The dollar is losing ground against all of its major competitors on Wednesday, due to continued investor concerns over the political deadlock in Washington on the issue of increasing the debt ceiling. The standoff over Obamacare could result in a government shutdown if a new continuing resolution is not passed before funding runs out at the end of the month.
Treasury Secretary Jack Lew also sent a letter to Congress warning that the Treasury will exhaust its emergency borrowing measures no later than October 17th, leaving the U.S. with only $30 billion to pay its bills.
While the Commerce Department released a report on Wednesday that unexpectedly showed a modest increase in durable goods orders in August, it also showed an unexpected drop in orders when excluding transportation equipment.
The Commerce Department said durable goods orders edged up by 0.1 percent in August after tumbling by a revised 8.1 percent in July. The modest increase surprised economists, who had expected orders to drop by 0.5 percent compared to the 7.4 percent decrease that had been reported for the previous month.
New home sales in the U.S. came in roughly in line with economist estimates in the month of August, according to a report released by the Commerce Department on Wednesday, with sales bouncing well off the previous month’s nine-month low.
The report said new home sales jumped 7.9 percent to an annual rate of 421,000 in August from the revised July rate of 390,000. Economists had expected new home sales to climb to 420,000 from the 394,000 originally reported for the previous month.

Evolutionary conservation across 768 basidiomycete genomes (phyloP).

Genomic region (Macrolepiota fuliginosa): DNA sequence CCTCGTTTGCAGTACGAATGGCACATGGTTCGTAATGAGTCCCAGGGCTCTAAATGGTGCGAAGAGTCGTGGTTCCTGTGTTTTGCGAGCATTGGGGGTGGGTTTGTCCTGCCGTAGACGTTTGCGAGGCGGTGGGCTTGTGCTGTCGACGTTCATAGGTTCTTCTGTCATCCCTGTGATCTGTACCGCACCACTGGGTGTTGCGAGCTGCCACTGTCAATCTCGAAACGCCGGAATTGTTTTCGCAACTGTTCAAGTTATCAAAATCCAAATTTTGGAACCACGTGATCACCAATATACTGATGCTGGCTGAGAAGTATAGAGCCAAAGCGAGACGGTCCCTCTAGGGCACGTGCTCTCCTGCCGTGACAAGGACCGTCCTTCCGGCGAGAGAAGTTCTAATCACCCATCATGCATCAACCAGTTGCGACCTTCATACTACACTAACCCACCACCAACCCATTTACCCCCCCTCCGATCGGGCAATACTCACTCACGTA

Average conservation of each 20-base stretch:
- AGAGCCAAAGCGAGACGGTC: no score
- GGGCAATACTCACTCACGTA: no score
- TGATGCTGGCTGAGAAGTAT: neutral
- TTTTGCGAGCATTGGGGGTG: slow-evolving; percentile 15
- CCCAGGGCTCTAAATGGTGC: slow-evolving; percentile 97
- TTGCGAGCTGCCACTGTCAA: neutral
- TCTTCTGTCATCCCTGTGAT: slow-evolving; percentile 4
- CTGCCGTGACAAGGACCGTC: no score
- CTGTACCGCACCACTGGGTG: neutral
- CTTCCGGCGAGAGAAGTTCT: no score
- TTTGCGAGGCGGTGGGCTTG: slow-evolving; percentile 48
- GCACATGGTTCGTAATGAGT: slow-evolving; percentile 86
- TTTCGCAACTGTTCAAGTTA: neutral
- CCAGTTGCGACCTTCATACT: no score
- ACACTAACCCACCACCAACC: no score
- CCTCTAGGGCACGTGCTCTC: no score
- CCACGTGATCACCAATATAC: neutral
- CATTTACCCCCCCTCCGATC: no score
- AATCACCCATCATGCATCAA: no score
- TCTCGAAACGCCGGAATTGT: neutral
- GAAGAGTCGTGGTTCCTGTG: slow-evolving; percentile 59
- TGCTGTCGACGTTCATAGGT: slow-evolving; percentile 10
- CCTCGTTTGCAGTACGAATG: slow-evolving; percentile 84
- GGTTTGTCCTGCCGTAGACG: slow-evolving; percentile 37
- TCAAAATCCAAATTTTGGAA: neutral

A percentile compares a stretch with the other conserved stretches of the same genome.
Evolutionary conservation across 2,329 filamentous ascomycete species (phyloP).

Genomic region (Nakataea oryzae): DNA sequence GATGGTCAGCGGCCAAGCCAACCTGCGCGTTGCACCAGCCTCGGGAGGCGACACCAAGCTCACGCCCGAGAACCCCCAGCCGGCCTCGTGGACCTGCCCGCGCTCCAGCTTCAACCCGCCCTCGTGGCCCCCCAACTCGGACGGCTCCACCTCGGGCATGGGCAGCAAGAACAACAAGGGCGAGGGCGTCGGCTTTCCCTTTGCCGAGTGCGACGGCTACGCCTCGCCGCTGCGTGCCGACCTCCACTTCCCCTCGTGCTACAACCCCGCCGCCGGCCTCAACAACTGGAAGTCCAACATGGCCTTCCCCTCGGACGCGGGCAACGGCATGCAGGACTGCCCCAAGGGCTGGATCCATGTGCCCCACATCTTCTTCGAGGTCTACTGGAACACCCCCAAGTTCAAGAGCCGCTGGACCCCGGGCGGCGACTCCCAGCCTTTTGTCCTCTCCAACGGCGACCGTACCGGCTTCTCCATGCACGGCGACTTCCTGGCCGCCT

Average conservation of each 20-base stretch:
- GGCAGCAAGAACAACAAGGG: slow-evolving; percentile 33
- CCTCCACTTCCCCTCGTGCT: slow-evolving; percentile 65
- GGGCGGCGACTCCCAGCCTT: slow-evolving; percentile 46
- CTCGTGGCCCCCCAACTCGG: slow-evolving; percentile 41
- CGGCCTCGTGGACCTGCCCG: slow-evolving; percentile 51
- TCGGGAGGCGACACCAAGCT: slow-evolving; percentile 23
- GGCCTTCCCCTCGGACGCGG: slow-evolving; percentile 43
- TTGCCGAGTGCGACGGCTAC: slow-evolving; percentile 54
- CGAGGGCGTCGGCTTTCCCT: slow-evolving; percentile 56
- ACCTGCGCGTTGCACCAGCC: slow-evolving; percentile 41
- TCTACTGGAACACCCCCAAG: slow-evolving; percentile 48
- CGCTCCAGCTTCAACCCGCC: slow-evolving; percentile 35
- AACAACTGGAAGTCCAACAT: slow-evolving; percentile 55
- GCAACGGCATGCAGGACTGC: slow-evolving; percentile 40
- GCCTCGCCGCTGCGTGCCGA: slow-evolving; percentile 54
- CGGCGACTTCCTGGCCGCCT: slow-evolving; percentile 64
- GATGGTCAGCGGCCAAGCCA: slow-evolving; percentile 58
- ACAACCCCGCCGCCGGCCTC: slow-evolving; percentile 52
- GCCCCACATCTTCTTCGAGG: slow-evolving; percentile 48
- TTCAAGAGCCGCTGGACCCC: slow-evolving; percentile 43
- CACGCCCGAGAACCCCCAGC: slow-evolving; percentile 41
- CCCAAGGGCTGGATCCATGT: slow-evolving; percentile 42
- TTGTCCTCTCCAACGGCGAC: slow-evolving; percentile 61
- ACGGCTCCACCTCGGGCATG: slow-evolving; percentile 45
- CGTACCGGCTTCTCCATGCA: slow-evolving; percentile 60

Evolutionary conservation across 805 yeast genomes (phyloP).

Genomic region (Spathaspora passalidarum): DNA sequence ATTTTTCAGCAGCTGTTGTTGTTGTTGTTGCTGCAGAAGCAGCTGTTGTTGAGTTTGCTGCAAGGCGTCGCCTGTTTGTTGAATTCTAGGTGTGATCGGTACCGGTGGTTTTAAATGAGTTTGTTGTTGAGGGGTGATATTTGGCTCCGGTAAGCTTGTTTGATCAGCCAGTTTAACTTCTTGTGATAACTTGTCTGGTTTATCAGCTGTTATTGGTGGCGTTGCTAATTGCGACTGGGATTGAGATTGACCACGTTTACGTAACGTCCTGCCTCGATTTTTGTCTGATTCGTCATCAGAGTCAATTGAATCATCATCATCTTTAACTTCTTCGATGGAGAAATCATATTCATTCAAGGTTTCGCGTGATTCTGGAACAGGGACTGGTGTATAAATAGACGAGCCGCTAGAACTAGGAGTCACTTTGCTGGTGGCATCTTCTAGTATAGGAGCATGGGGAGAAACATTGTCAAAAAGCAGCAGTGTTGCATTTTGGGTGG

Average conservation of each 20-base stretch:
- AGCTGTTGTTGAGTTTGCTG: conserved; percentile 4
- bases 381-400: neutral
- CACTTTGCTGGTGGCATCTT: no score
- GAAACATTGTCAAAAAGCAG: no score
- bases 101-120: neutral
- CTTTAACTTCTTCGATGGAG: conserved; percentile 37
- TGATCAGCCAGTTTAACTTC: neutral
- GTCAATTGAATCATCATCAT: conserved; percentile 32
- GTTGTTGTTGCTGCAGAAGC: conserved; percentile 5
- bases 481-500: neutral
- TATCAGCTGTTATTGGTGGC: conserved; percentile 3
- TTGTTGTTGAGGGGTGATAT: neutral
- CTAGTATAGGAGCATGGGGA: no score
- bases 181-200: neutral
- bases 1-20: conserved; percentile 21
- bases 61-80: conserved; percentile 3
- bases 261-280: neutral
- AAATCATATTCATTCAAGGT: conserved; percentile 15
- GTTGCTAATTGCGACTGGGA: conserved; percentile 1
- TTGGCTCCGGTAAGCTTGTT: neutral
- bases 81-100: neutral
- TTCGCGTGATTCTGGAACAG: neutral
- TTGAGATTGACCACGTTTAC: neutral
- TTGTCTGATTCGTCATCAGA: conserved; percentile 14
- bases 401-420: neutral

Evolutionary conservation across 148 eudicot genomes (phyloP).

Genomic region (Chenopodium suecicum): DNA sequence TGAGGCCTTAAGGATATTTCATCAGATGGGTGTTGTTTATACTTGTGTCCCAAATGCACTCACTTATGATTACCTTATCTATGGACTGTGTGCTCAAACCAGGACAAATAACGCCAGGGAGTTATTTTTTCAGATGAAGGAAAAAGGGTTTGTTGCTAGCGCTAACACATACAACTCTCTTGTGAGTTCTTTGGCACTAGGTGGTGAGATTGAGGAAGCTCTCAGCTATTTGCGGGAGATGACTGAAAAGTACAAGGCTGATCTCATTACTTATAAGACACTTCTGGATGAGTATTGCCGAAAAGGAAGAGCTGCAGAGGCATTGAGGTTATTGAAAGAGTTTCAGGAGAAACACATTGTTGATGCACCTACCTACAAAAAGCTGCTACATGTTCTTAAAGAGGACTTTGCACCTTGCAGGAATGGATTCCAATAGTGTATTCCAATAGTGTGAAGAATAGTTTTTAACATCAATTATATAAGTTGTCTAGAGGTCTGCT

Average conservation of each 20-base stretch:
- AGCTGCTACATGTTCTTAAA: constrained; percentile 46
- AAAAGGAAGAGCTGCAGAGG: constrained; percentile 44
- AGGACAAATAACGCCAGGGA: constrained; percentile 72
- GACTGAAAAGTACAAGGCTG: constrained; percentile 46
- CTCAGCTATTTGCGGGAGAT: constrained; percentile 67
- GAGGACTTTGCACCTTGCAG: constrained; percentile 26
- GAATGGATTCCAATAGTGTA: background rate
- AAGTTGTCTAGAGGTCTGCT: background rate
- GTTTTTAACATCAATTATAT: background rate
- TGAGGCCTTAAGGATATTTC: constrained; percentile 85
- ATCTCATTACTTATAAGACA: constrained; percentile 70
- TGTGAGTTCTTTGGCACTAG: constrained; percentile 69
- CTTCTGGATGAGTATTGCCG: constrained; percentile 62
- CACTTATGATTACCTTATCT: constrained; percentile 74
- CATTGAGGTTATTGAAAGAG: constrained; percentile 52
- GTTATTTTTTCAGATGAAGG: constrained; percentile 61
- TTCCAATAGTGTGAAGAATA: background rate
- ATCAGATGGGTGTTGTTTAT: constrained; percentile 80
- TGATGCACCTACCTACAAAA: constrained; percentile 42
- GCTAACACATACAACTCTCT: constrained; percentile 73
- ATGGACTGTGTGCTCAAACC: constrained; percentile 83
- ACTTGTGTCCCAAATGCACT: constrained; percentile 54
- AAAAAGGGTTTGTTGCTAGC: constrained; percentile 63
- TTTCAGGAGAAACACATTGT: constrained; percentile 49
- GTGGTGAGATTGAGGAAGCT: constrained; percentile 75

The dollar reached an early high of $1.3460 against the Euro Wednesday morning, but has since fallen to a 2-session low of $1.3525.
German consumer morale touched its highest level in six years heading into October, as households’ outlook of the general economy brightened further, the results of a survey by market research group GfK showed Wednesday.
The forward-looking headline consumer confidence index for October came in at 7.1, up from an upwardly revised 7 for September. Economists had forecast the index to rise to 7 from the 6.9 initially estimated for September.
Confidence in the French industrial sector unexpectedly deteriorated in September, after improving in the previous months, latest data showed Wednesday. The headline industrial confidence index dropped to 97 points in September from 98 points in the previous month, statistical office Insee said. Economists expected the index to rise to 99 points.
The greenback also briefly touched an early high of $1.5978 against the pound sterling Wednesday, but has since retreated to around $1.6065.
British retailers expect business activity to increase further next month, after recording the strongest growth in fifteen months in September amid broad-based improvement in sales across the main sub-sectors, data from the latest Distributive Traders Survey compiled by the British Chamber of Commerce (CBI) showed Wednesday.
Of the surveyed retailers, 46 percent reported an increase in sales volumes in September, while 12 percent said sales decreased. The resultant balance of 34 percent was the highest since June 2012. The outcome far exceeded the expectations for a balance 26 percent. Sales increased for the third consecutive month.
The buck fell to a low of Y98.374 against the Japanese Yen on Wednesday, but has since bounced back to around Y98.700.
An index measuring corporate service prices in Japan was up 0.6 percent on year in August, the Bank of Japan said on Wednesday, standing at 96.1. That beat forecasts for an increase of 0.5 percent following the upwardly revised 0.6 percent increase in July.
Japan’s small business confidence rose marginally in September, according to survey results published by Shoko Chukin Bank Wednesday. The business sentiment index, which is designed to measure confidence among entrepreneurs in the small-scale industries sector, rose to 49.8 in September from 49.7 in August.